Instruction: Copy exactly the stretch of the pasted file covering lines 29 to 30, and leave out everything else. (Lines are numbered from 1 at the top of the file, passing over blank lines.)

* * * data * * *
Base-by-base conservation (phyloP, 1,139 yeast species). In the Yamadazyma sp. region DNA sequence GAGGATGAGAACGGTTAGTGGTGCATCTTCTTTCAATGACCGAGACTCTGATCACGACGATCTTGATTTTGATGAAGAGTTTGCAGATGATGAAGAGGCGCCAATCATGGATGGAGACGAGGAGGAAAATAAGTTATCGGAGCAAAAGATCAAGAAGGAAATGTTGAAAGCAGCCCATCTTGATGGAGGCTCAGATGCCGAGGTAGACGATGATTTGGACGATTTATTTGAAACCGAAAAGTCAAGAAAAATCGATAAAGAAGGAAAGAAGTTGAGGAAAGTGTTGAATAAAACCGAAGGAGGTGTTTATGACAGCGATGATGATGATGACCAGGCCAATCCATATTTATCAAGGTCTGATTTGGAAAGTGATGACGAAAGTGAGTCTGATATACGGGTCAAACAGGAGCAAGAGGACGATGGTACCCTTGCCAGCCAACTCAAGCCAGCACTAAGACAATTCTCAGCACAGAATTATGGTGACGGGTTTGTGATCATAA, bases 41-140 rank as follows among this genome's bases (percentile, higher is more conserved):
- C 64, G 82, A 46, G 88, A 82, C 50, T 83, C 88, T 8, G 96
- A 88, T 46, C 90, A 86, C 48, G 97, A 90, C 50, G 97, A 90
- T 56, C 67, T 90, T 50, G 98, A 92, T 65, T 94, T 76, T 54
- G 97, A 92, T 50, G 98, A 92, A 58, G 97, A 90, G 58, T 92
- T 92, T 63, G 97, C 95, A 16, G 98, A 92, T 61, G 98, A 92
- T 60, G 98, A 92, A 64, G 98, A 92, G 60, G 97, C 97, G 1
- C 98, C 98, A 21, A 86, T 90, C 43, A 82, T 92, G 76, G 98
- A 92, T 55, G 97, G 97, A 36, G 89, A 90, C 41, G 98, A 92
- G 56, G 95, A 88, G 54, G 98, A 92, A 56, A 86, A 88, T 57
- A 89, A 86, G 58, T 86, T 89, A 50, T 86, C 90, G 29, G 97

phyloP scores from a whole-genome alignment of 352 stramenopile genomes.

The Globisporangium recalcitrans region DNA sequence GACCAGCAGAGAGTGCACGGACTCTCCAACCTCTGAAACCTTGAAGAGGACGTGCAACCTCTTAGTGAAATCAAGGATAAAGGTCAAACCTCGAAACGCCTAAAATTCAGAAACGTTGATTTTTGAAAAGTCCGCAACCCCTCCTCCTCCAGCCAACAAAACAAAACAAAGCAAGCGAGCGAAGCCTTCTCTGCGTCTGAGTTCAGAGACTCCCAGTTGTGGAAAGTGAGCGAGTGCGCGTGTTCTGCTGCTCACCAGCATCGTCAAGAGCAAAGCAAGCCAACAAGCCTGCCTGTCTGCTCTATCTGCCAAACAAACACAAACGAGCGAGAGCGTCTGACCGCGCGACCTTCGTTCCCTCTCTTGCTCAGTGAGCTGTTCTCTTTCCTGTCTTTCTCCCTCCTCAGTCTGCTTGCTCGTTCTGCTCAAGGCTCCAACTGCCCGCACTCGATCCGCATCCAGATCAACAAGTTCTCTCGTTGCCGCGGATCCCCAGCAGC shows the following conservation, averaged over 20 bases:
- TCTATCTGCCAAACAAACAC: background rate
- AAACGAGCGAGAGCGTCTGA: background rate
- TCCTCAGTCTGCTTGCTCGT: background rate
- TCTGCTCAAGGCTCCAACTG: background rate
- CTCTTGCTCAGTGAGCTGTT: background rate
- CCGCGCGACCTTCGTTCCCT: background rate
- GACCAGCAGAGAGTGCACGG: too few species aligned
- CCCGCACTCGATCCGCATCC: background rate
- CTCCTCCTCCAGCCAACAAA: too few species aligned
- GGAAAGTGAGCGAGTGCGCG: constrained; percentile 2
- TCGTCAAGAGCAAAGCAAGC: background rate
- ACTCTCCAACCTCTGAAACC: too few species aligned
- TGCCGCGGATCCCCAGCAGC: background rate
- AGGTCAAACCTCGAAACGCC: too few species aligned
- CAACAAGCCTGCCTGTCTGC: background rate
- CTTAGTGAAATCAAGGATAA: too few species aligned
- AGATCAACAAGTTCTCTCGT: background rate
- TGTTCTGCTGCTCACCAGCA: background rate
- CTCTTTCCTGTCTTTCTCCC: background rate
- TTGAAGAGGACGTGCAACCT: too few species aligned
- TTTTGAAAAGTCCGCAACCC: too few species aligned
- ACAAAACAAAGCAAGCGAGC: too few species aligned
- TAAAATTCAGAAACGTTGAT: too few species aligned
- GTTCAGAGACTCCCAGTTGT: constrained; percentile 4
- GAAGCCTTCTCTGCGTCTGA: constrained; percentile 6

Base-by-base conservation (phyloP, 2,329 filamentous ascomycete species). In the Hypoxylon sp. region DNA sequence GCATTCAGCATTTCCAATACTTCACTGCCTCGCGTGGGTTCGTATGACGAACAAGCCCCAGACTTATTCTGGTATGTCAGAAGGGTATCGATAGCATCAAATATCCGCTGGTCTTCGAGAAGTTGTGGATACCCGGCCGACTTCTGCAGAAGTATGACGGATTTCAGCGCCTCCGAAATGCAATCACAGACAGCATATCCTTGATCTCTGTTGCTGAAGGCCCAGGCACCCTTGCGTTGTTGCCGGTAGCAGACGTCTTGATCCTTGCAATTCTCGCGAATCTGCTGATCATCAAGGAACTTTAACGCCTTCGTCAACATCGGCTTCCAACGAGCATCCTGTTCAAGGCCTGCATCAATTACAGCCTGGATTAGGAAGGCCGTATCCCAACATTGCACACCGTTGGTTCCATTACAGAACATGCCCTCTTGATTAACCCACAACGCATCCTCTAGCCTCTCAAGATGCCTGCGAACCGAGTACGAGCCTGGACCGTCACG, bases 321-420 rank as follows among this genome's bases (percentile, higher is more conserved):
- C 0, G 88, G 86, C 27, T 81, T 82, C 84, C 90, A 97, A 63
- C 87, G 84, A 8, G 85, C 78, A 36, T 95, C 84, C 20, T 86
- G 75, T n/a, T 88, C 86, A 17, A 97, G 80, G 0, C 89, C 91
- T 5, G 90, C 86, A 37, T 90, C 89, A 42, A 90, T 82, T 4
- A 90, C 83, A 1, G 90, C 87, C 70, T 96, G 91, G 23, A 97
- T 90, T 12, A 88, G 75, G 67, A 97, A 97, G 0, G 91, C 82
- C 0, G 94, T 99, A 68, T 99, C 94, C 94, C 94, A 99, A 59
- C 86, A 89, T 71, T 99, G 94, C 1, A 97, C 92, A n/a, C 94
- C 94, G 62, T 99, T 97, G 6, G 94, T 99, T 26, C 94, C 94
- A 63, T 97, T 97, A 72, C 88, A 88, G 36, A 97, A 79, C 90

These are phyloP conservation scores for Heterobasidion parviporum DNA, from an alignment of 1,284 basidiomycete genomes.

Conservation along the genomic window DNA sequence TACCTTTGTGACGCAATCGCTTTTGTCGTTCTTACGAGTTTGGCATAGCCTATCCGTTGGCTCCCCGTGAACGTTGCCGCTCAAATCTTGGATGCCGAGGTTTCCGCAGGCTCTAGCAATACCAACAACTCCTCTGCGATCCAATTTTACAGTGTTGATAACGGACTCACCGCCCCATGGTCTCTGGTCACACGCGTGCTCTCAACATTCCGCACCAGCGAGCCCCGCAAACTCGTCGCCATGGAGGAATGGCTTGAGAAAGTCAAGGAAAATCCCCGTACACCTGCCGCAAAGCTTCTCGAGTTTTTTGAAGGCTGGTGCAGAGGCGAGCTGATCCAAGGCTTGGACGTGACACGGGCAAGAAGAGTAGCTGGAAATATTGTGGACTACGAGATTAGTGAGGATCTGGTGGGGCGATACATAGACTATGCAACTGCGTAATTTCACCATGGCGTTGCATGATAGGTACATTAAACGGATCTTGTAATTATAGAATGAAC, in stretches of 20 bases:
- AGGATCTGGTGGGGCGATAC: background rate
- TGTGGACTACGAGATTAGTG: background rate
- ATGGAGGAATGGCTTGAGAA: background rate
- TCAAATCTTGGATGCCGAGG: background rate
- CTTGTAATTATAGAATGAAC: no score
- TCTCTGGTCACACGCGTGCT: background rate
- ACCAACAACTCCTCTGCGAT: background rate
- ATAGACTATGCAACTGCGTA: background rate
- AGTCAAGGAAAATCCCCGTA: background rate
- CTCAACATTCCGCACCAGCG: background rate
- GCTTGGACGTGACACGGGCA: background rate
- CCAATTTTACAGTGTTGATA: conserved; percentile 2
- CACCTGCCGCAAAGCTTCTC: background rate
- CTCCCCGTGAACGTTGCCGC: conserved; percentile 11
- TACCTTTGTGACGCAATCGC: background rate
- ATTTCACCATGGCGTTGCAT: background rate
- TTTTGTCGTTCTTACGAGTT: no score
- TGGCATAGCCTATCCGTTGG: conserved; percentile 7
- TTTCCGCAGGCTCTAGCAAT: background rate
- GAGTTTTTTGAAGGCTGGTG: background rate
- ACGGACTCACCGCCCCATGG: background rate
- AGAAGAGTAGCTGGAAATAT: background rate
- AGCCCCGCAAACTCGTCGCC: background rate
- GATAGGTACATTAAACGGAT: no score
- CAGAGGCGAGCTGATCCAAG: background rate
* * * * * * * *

- CTTAGTGAAATCAAGGATAA: too few species aligned
- AGATCAACAAGTTCTCTCGT: background rate